Research by the Transport Research Laboratory has found that accident frequency fell by around 60% and that the number of accidents involving children reduced by 67% in 20mph zones.

    The new research project titled "Local road safety evaluation and action learning" was commissioned in February 2008 and will take three years, with an interim report due in March 2009. The research is likely to include a survey of local authorities, which will cover 20mph zones and other local road safety issues.
  2. bonj2

    bonj2 Guest

    I've heard that blanket 20mph limits like portsmouth's are counter productive as if there is a low speed limit somewhere where it is unnecessary for it to be so low then some drivers will ignore it, including even when it IS necessary.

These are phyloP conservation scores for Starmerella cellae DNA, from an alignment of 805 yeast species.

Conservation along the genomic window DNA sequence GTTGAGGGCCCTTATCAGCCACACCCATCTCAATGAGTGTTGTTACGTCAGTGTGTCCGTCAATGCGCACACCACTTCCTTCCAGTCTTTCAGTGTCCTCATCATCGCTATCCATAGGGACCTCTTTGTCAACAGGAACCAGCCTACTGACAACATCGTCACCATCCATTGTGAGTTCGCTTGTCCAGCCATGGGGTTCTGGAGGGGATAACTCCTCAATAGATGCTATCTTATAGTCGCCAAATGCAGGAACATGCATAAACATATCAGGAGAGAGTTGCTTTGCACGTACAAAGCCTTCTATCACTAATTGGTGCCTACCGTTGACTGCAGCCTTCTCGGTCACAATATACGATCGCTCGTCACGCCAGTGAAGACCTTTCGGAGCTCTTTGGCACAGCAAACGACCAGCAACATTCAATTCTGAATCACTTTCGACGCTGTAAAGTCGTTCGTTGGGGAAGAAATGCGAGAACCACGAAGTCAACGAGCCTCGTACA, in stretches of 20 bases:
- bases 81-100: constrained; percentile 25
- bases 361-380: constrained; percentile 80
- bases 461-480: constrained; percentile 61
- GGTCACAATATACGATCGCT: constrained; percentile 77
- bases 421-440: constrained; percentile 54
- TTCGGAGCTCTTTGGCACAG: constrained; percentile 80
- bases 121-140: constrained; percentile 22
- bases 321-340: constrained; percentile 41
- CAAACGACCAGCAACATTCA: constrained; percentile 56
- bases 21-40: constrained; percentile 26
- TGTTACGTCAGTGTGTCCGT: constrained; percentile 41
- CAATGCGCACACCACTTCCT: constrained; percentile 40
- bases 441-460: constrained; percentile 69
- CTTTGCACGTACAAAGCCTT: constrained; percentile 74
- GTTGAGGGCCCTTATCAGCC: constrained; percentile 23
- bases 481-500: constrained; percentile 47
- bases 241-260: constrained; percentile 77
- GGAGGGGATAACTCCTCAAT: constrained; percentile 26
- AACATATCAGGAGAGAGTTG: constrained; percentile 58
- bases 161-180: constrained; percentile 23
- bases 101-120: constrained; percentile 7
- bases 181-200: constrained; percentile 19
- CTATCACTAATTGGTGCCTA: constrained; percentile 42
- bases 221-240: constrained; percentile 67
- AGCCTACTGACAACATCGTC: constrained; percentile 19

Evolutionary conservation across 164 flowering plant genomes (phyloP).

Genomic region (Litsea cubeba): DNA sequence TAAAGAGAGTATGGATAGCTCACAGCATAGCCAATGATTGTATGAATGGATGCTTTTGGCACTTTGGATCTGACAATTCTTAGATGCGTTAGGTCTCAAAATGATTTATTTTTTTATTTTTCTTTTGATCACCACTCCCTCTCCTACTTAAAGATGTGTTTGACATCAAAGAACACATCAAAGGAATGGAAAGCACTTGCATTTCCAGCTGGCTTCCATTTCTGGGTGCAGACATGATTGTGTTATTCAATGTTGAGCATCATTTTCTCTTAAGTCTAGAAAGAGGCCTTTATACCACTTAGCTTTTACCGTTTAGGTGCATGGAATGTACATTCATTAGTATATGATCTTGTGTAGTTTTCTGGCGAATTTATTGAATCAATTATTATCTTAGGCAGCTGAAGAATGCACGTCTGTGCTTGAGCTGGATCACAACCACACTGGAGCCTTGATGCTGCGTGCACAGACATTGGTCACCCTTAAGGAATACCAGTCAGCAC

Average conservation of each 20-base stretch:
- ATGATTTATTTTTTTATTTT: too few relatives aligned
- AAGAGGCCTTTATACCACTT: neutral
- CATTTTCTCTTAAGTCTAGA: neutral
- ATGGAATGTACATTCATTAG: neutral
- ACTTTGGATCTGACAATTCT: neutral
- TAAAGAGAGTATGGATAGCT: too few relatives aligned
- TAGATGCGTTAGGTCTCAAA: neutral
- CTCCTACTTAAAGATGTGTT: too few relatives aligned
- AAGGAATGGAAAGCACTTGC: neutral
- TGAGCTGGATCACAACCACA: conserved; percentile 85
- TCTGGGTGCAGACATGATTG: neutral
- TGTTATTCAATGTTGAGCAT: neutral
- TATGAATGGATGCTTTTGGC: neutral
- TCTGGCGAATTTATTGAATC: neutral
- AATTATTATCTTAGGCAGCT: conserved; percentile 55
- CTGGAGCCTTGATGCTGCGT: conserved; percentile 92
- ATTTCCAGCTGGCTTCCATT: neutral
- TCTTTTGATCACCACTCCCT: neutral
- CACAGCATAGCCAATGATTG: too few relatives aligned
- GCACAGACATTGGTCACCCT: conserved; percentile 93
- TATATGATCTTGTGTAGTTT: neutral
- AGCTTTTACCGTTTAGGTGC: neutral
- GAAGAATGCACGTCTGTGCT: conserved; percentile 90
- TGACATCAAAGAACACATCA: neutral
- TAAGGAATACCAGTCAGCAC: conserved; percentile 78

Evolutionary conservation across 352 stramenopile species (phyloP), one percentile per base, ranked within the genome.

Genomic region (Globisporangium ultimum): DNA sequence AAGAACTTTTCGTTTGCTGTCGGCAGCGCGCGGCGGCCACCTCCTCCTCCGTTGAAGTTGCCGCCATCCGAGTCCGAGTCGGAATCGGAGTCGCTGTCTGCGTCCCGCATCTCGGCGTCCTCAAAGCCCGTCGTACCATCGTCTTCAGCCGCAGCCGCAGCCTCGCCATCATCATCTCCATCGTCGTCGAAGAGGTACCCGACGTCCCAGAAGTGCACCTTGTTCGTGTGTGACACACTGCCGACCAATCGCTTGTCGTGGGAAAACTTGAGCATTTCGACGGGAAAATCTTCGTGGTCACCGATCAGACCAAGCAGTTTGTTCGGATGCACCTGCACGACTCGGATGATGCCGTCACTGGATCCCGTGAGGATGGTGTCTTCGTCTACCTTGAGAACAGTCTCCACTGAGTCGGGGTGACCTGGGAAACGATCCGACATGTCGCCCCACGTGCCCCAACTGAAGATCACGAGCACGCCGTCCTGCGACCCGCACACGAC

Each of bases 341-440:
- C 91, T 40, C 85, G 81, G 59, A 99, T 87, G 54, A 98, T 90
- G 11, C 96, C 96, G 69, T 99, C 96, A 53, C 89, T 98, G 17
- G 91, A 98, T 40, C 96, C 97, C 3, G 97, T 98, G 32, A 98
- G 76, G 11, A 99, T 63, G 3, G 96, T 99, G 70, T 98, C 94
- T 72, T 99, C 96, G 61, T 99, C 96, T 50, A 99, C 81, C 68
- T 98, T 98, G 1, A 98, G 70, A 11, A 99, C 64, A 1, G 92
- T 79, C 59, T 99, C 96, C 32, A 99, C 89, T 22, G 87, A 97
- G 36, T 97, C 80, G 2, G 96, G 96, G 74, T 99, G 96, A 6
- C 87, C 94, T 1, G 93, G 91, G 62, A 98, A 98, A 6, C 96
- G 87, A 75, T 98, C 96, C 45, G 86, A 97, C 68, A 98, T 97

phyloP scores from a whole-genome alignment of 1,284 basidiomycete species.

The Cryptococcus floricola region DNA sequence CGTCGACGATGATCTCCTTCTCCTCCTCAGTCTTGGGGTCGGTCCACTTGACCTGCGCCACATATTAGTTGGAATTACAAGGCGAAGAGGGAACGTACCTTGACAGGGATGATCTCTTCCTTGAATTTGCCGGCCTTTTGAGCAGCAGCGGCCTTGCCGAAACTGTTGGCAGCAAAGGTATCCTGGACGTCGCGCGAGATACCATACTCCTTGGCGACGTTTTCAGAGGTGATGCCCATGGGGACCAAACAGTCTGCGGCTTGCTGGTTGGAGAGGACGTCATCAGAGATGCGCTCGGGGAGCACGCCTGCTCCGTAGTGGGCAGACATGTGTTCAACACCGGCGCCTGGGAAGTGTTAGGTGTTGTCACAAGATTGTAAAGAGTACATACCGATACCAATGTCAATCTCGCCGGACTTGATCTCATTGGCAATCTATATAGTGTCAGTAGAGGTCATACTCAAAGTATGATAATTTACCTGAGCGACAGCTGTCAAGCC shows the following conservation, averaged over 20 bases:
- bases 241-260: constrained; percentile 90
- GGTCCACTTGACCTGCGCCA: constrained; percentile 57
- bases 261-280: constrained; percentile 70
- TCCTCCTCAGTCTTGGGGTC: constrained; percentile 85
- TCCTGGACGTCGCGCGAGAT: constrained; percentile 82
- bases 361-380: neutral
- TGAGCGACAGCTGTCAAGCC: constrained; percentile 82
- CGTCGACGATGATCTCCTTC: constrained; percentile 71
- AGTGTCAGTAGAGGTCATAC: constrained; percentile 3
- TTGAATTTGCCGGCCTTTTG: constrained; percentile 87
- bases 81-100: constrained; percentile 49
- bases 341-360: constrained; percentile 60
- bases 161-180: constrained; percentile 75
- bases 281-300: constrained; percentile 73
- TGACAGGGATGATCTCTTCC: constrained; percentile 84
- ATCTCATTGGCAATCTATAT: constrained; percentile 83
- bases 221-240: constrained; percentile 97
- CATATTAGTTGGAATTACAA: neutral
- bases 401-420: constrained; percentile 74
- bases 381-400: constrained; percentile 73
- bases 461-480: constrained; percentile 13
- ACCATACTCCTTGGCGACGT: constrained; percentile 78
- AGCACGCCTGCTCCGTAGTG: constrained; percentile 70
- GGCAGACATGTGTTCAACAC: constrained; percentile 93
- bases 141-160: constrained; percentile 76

What would be much better for safety of schools is, imho, threefold: (a) have 20mph speed limits outside schools
    (;) give lollipop ladies extra power so that their report of a dangerous/speeding driver carries suffcient weight to be regarded as evidence, possibly backed up with cctv, and actually prosecute such reports, this might entail stricter recruitment procedures for lollipop ladies and paying them more but the cost of that wouldn't be that great, it could come out of the local SCP budget (c) make drivers more trusting of the SCP by visibly or publicly taking down cameras in unhazardous areas and moving them to more hazardous areas such as outside schools. Or simply replace them with CCTV cameras which are going to provide evidence for claim of dangerous driving rather than just speeding.
  3. zimzum42

    zimzum42 Legendary Member

    This whole online petition thing seems to be a total waste of time, has anything ever been done because of one?

    Allow people to park all over the place, that would slow the traffic down!